The unspoken dynamic of family business is the threat of death or the consequences of illness of the wealth creator or heir. Families recognize that practicing physicians address this issue throughout the day and will address this issue in a family business head-on. As a result, the calls to a physician-MBA consultant are not for family mission statements but for emerging, urgent problems. For example, the ability to routinely inquire about illness – cancer, alcoholism, depression, and heart disease – means the physician can address the implications of these issues in a family and the family firm.

And then there is the matter of caring. By and large, physicians are thought of as caring people. As one sage observed, "the secret of caring for the patient is caring for the patient.”

The Practitioner: What advice would you give to other advisors serving family business clients?

Mark Heitner:

We live in a time of unparalleled wealth creation and the transfer of unthinkable wealth to the next generation. Families are desperate for advice about their children, their legacy, and how to pass the business, their wealth and their values to the next generation. . Unfortunately, a family’s usual advisors focus on narrow issues like gift taxes or asset allocation, and not goals. These advisors are silent on the issues of most concern to their clients, and perhaps, rightly so. The either have no expertise in family matters or are sidelined by the constraints by their profession. Family firm advisors are needed now as never before.

My advice is to serve as a non-family board member of the family firm. This brings in expertise families may not have in house. In any business, it’s helpful to have outside board members because these boards tend to be more active and more constructive. But for family businesses in particular, the interplay at home tends to affect the interplay at work and complicate things. An outside board member stands a better chance of facilitating change.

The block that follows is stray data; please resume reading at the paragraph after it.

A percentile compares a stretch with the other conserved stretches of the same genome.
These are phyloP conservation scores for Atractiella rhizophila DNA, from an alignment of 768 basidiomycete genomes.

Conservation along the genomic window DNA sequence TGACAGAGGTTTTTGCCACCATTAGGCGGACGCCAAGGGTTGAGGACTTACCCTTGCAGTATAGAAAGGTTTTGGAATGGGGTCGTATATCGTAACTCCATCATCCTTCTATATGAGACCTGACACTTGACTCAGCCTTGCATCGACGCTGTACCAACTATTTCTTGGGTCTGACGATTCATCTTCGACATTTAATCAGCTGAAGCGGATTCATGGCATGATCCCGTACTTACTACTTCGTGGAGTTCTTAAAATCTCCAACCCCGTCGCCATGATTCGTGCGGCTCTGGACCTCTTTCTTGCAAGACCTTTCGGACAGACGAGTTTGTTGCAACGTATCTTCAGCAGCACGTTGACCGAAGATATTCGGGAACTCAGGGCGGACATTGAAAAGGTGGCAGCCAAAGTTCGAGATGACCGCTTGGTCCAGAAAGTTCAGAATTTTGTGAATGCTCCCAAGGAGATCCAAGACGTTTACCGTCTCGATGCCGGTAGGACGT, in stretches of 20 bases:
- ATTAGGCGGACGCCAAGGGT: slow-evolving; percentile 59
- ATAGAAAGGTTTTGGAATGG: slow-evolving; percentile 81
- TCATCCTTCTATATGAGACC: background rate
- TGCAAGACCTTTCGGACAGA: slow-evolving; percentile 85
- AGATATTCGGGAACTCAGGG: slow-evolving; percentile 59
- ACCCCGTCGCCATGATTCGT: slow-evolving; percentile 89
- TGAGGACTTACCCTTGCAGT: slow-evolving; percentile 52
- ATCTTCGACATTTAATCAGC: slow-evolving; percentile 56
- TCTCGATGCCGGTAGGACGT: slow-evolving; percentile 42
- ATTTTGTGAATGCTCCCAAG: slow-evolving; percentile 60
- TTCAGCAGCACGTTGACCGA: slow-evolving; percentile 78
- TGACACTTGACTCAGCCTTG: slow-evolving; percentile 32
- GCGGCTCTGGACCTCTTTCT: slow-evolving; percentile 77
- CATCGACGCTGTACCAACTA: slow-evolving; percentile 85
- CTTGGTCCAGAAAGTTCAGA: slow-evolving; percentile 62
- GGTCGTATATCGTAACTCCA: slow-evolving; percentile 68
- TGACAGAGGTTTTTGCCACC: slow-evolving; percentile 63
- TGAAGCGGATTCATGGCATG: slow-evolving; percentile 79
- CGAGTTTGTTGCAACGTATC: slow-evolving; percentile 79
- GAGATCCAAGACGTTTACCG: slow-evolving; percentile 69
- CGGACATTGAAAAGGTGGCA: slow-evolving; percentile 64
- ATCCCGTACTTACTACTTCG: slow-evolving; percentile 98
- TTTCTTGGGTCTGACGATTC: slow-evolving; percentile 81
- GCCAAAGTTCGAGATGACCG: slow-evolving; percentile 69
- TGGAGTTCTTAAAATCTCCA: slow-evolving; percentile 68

The Practitioner: Why is it important for different advisors to communicate with one another about their mutual clients?

Mark Heitner: It is stunning that a family’s advisors have so little communication with each other, and that they know so little about the family. This costs them and their client dearly, as evidenced by the rise in trust litigation. Investment advisors may be the worst "offenders.” When a wealth creator dies and passes his/her wealth onto the spouse, 50% of the surviving spouse changes the advisor. Almost all of the other heirs do when the spouse passes. Perhaps family business advisors can coax other advisors out from their silos, and create a team approach to a family. That’s why I published articles this year in Trust & Estates and Probate & Property, on the problems of heirs and in business succession planning.

Stay tuned next week as Karen Vinton summarizes and gives the practitioner's perspective on some of the latest research in our "Rising Star Journal",  Family Business Review.

Yours in Practice,

 The Practitioner 

About the Contributor

Mark Heitner, MD, MBA is ranked one of the top ten psychiatrists in California by His interests include working with family firms and business advisors, regarding succession planning, conflict resolution and business strategy. He is currently researching family advisory services offered by financial institutions. Mark can be reached at